Had it not been for an apparent “purge” of conservative Representatives from the House Financial Services and Budget Committees, I would herald House Speaker John Boehner for his delicate balancing act as he faces a most difficult situation, trying to stand up for fiscal responsibility against a White House intent on playing political games, often with the cover of the national news media.
Yesterday, Boehner offered a sensible “counter” to the President’s fiscal cliff proposal, though John Hinderaker thinks it “incorrect” to describe it as such, considering that “Obama hasn’t made an offer concrete or credible enough to be described as a proposal.” Without a proposal, there’s can’t be a counter.
Boehner has given a little bit on the revenue side, earning on the ire of some on the right.
Instead of welcoming the Republican attempt to compromise, Obama and his team have dismissed it out of hand, with the president himself calling the plan “out of balance” (a term which could more accurately be used to describe the president’s plan).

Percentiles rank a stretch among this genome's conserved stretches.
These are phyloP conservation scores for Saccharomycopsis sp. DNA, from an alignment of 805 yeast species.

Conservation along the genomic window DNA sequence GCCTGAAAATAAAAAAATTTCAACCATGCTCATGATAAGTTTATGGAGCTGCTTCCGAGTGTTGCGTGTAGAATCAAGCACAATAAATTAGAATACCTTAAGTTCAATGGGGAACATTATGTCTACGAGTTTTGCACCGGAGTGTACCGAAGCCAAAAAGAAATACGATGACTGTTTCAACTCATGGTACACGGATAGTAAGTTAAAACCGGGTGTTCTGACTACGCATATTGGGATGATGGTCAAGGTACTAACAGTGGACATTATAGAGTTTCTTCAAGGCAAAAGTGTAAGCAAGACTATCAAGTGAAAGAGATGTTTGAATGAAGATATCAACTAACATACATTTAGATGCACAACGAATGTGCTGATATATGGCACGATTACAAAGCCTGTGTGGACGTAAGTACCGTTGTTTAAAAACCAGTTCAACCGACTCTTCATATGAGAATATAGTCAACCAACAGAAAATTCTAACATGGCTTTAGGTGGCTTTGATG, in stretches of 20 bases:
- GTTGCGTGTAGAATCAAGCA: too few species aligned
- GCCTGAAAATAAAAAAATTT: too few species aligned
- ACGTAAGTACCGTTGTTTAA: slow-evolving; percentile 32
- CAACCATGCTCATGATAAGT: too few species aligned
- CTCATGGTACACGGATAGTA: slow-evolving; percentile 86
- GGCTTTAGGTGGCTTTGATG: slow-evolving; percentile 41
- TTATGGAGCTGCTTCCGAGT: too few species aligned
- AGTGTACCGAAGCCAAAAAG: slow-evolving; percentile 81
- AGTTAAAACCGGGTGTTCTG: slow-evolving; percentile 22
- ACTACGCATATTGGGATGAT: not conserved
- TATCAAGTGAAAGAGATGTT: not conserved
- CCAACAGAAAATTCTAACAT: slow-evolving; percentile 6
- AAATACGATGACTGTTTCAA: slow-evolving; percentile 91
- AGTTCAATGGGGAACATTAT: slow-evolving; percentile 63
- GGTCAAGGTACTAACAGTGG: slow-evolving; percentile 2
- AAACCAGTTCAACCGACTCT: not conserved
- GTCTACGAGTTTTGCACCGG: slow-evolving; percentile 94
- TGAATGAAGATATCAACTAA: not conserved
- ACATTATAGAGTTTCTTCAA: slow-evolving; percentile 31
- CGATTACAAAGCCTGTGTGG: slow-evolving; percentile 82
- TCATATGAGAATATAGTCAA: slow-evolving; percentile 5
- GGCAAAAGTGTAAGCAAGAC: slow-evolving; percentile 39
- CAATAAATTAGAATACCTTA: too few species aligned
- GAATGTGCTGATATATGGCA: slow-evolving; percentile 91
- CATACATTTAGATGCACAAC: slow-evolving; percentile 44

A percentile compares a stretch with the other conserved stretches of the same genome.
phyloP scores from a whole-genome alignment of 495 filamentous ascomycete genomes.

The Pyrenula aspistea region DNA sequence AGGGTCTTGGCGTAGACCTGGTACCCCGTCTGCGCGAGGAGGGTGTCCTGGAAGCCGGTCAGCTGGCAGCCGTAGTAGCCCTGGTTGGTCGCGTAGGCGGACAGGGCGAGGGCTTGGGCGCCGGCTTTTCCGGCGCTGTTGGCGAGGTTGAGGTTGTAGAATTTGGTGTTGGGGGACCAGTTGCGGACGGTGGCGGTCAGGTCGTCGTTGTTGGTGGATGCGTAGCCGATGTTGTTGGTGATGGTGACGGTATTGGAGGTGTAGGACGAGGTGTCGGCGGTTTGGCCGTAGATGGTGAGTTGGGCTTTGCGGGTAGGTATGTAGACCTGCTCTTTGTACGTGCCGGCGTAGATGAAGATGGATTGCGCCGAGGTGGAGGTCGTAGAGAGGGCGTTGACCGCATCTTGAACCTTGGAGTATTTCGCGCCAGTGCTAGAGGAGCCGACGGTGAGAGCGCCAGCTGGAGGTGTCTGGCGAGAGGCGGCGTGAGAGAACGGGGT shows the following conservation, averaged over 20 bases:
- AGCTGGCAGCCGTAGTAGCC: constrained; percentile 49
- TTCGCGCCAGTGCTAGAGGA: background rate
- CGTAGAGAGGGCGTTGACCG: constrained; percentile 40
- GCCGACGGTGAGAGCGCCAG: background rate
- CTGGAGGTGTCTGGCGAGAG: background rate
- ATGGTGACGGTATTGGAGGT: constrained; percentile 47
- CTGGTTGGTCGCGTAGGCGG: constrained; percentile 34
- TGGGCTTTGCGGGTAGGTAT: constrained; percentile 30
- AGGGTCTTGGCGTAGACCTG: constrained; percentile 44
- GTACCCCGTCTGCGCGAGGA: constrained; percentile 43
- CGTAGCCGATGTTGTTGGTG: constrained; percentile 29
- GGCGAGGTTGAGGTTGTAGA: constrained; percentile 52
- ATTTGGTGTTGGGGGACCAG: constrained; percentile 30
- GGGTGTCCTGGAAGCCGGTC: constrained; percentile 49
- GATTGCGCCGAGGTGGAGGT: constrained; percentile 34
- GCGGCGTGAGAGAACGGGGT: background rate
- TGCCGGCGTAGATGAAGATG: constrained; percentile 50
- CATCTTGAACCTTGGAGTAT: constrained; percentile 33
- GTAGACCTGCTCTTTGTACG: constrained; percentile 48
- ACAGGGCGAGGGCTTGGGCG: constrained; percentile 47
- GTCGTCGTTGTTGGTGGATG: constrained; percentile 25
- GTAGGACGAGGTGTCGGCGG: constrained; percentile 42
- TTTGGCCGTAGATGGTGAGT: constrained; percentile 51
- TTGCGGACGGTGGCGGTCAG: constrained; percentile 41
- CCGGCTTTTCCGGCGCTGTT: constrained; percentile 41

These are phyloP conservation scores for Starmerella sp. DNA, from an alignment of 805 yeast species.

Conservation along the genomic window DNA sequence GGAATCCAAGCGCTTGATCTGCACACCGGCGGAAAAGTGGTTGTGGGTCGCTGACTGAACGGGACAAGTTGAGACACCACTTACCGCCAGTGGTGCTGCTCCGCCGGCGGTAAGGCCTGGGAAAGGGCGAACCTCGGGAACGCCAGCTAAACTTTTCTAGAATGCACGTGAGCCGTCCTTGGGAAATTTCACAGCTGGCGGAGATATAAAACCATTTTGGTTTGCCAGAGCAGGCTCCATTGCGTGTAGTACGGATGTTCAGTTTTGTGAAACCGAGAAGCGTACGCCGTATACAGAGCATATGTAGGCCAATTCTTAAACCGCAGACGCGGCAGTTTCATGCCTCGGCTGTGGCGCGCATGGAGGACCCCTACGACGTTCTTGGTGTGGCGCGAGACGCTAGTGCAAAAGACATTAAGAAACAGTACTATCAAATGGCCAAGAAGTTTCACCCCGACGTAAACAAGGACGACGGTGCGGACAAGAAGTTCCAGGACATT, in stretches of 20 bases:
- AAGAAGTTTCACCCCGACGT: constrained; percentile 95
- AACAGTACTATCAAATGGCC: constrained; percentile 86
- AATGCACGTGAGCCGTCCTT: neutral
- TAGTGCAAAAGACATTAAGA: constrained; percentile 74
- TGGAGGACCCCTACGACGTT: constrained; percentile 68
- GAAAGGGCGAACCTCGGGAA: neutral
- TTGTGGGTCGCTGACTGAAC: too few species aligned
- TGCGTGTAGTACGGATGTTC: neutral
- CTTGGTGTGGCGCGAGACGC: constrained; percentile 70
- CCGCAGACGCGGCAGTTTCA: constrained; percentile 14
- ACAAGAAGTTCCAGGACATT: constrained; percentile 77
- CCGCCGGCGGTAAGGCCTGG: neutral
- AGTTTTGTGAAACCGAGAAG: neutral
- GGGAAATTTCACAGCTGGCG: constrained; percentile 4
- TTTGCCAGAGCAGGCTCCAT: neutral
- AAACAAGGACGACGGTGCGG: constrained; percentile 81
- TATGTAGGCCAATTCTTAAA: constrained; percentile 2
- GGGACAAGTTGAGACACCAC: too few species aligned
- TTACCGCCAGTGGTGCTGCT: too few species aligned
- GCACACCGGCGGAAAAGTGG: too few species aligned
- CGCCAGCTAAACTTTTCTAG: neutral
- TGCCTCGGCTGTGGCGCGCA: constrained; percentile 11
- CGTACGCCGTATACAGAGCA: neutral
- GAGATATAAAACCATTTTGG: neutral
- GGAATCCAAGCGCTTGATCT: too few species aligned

. . .it is not at all clear the White House is going to bother making any counteroffer, making it sticky for all those indignant lefty pundits who hollered that the president deserved a response to his offer. Now that he got one, what is the excuse for him declining to respond?
Wouldn’t a grownup in such negotiations make a counter offer? Or at least respond in a more civil tone to the Republican proposal?
Perhaps, the president’s goal is to take us over the fiscal cliff so he can blame Republicans. He does seem more interested in demagoguing the issue in campaign-style appearances and media interviews than in dialogue with top Republicans.
The election is over and the Democrat is still playing politics. Even the voice of the Beltway establishment, David Gergen, thinks the Obama Democrats would rather humiliate the GOP than resolve the issue. Charles Krauthammer agrees, saying his response is “all about politics“. [Read more…]